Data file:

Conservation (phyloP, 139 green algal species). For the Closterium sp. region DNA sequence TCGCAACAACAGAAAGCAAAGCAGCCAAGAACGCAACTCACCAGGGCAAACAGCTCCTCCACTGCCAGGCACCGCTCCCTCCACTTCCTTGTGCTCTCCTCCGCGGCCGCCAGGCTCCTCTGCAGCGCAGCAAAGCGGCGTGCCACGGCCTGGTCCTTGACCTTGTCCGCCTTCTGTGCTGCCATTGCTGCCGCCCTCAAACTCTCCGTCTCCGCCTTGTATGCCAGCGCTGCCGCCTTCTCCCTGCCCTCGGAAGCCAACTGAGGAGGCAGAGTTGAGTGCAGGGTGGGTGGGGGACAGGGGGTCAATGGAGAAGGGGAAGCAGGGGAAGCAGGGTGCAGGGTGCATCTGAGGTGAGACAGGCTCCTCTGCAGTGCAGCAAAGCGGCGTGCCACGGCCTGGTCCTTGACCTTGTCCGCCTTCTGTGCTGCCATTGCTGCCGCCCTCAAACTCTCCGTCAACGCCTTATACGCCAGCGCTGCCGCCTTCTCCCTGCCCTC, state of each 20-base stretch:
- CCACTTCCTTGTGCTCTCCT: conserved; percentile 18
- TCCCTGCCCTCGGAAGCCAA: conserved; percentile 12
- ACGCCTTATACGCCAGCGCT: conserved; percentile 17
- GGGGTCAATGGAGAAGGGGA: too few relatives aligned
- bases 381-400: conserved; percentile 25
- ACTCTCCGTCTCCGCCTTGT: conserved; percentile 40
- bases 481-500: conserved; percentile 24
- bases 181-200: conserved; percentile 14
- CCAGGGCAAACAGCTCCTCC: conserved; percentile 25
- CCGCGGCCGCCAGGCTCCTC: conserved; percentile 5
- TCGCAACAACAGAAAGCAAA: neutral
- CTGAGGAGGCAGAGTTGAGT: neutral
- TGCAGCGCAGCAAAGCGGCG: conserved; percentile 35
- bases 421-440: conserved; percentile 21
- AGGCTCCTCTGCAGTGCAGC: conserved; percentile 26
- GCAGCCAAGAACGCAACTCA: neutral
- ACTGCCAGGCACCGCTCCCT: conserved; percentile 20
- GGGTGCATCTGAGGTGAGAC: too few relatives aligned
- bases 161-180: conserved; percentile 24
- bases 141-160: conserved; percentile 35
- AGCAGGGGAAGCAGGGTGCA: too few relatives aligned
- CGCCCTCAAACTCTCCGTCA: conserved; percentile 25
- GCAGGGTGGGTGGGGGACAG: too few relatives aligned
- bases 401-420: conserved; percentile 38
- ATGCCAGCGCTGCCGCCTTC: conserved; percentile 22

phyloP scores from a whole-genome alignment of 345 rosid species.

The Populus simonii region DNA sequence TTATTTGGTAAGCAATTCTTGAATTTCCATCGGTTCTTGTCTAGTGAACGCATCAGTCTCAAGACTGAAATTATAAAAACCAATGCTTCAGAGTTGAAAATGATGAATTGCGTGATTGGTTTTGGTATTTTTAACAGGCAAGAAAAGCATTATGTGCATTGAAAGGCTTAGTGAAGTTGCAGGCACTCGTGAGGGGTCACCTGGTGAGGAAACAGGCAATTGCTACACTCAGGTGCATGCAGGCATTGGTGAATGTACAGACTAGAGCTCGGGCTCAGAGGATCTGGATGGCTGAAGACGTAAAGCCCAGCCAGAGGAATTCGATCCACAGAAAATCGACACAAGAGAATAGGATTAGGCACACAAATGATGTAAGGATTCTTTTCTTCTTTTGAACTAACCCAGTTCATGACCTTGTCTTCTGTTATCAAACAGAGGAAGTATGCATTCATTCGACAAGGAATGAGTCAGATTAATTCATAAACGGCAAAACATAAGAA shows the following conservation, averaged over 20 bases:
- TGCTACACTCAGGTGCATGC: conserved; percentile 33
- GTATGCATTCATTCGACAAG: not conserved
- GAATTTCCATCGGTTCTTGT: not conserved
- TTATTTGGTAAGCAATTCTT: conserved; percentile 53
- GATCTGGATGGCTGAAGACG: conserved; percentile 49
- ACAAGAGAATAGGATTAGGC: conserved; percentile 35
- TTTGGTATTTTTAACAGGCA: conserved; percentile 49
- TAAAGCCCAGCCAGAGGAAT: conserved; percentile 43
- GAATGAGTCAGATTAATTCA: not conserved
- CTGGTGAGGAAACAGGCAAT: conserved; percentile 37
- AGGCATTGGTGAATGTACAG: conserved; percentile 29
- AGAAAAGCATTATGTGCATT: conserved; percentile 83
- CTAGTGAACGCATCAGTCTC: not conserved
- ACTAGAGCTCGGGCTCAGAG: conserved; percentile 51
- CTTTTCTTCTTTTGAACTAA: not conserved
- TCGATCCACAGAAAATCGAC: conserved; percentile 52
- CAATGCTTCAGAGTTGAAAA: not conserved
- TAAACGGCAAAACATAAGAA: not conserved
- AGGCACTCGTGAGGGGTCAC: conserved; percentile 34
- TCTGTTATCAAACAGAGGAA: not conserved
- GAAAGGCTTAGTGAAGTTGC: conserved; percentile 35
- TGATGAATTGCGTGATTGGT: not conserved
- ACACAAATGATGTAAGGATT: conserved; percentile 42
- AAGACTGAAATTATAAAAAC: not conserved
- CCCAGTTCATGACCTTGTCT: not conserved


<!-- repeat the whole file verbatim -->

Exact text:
Conservation (phyloP, 139 green algal species). For the Closterium sp. region DNA sequence TCGCAACAACAGAAAGCAAAGCAGCCAAGAACGCAACTCACCAGGGCAAACAGCTCCTCCACTGCCAGGCACCGCTCCCTCCACTTCCTTGTGCTCTCCTCCGCGGCCGCCAGGCTCCTCTGCAGCGCAGCAAAGCGGCGTGCCACGGCCTGGTCCTTGACCTTGTCCGCCTTCTGTGCTGCCATTGCTGCCGCCCTCAAACTCTCCGTCTCCGCCTTGTATGCCAGCGCTGCCGCCTTCTCCCTGCCCTCGGAAGCCAACTGAGGAGGCAGAGTTGAGTGCAGGGTGGGTGGGGGACAGGGGGTCAATGGAGAAGGGGAAGCAGGGGAAGCAGGGTGCAGGGTGCATCTGAGGTGAGACAGGCTCCTCTGCAGTGCAGCAAAGCGGCGTGCCACGGCCTGGTCCTTGACCTTGTCCGCCTTCTGTGCTGCCATTGCTGCCGCCCTCAAACTCTCCGTCAACGCCTTATACGCCAGCGCTGCCGCCTTCTCCCTGCCCTC, state of each 20-base stretch:
- CCACTTCCTTGTGCTCTCCT: conserved; percentile 18
- TCCCTGCCCTCGGAAGCCAA: conserved; percentile 12
- ACGCCTTATACGCCAGCGCT: conserved; percentile 17
- GGGGTCAATGGAGAAGGGGA: too few relatives aligned
- bases 381-400: conserved; percentile 25
- ACTCTCCGTCTCCGCCTTGT: conserved; percentile 40
- bases 481-500: conserved; percentile 24
- bases 181-200: conserved; percentile 14
- CCAGGGCAAACAGCTCCTCC: conserved; percentile 25
- CCGCGGCCGCCAGGCTCCTC: conserved; percentile 5
- TCGCAACAACAGAAAGCAAA: neutral
- CTGAGGAGGCAGAGTTGAGT: neutral
- TGCAGCGCAGCAAAGCGGCG: conserved; percentile 35
- bases 421-440: conserved; percentile 21
- AGGCTCCTCTGCAGTGCAGC: conserved; percentile 26
- GCAGCCAAGAACGCAACTCA: neutral
- ACTGCCAGGCACCGCTCCCT: conserved; percentile 20
- GGGTGCATCTGAGGTGAGAC: too few relatives aligned
- bases 161-180: conserved; percentile 24
- bases 141-160: conserved; percentile 35
- AGCAGGGGAAGCAGGGTGCA: too few relatives aligned
- CGCCCTCAAACTCTCCGTCA: conserved; percentile 25
- GCAGGGTGGGTGGGGGACAG: too few relatives aligned
- bases 401-420: conserved; percentile 38
- ATGCCAGCGCTGCCGCCTTC: conserved; percentile 22

phyloP scores from a whole-genome alignment of 345 rosid species.

The Populus simonii region DNA sequence TTATTTGGTAAGCAATTCTTGAATTTCCATCGGTTCTTGTCTAGTGAACGCATCAGTCTCAAGACTGAAATTATAAAAACCAATGCTTCAGAGTTGAAAATGATGAATTGCGTGATTGGTTTTGGTATTTTTAACAGGCAAGAAAAGCATTATGTGCATTGAAAGGCTTAGTGAAGTTGCAGGCACTCGTGAGGGGTCACCTGGTGAGGAAACAGGCAATTGCTACACTCAGGTGCATGCAGGCATTGGTGAATGTACAGACTAGAGCTCGGGCTCAGAGGATCTGGATGGCTGAAGACGTAAAGCCCAGCCAGAGGAATTCGATCCACAGAAAATCGACACAAGAGAATAGGATTAGGCACACAAATGATGTAAGGATTCTTTTCTTCTTTTGAACTAACCCAGTTCATGACCTTGTCTTCTGTTATCAAACAGAGGAAGTATGCATTCATTCGACAAGGAATGAGTCAGATTAATTCATAAACGGCAAAACATAAGAA shows the following conservation, averaged over 20 bases:
- TGCTACACTCAGGTGCATGC: conserved; percentile 33
- GTATGCATTCATTCGACAAG: not conserved
- GAATTTCCATCGGTTCTTGT: not conserved
- TTATTTGGTAAGCAATTCTT: conserved; percentile 53
- GATCTGGATGGCTGAAGACG: conserved; percentile 49
- ACAAGAGAATAGGATTAGGC: conserved; percentile 35
- TTTGGTATTTTTAACAGGCA: conserved; percentile 49
- TAAAGCCCAGCCAGAGGAAT: conserved; percentile 43
- GAATGAGTCAGATTAATTCA: not conserved
- CTGGTGAGGAAACAGGCAAT: conserved; percentile 37
- AGGCATTGGTGAATGTACAG: conserved; percentile 29
- AGAAAAGCATTATGTGCATT: conserved; percentile 83
- CTAGTGAACGCATCAGTCTC: not conserved
- ACTAGAGCTCGGGCTCAGAG: conserved; percentile 51
- CTTTTCTTCTTTTGAACTAA: not conserved
- TCGATCCACAGAAAATCGAC: conserved; percentile 52
- CAATGCTTCAGAGTTGAAAA: not conserved
- TAAACGGCAAAACATAAGAA: not conserved
- AGGCACTCGTGAGGGGTCAC: conserved; percentile 34
- TCTGTTATCAAACAGAGGAA: not conserved
- GAAAGGCTTAGTGAAGTTGC: conserved; percentile 35
- TGATGAATTGCGTGATTGGT: not conserved
- ACACAAATGATGTAAGGATT: conserved; percentile 42
- AAGACTGAAATTATAAAAAC: not conserved
- CCCAGTTCATGACCTTGTCT: not conserved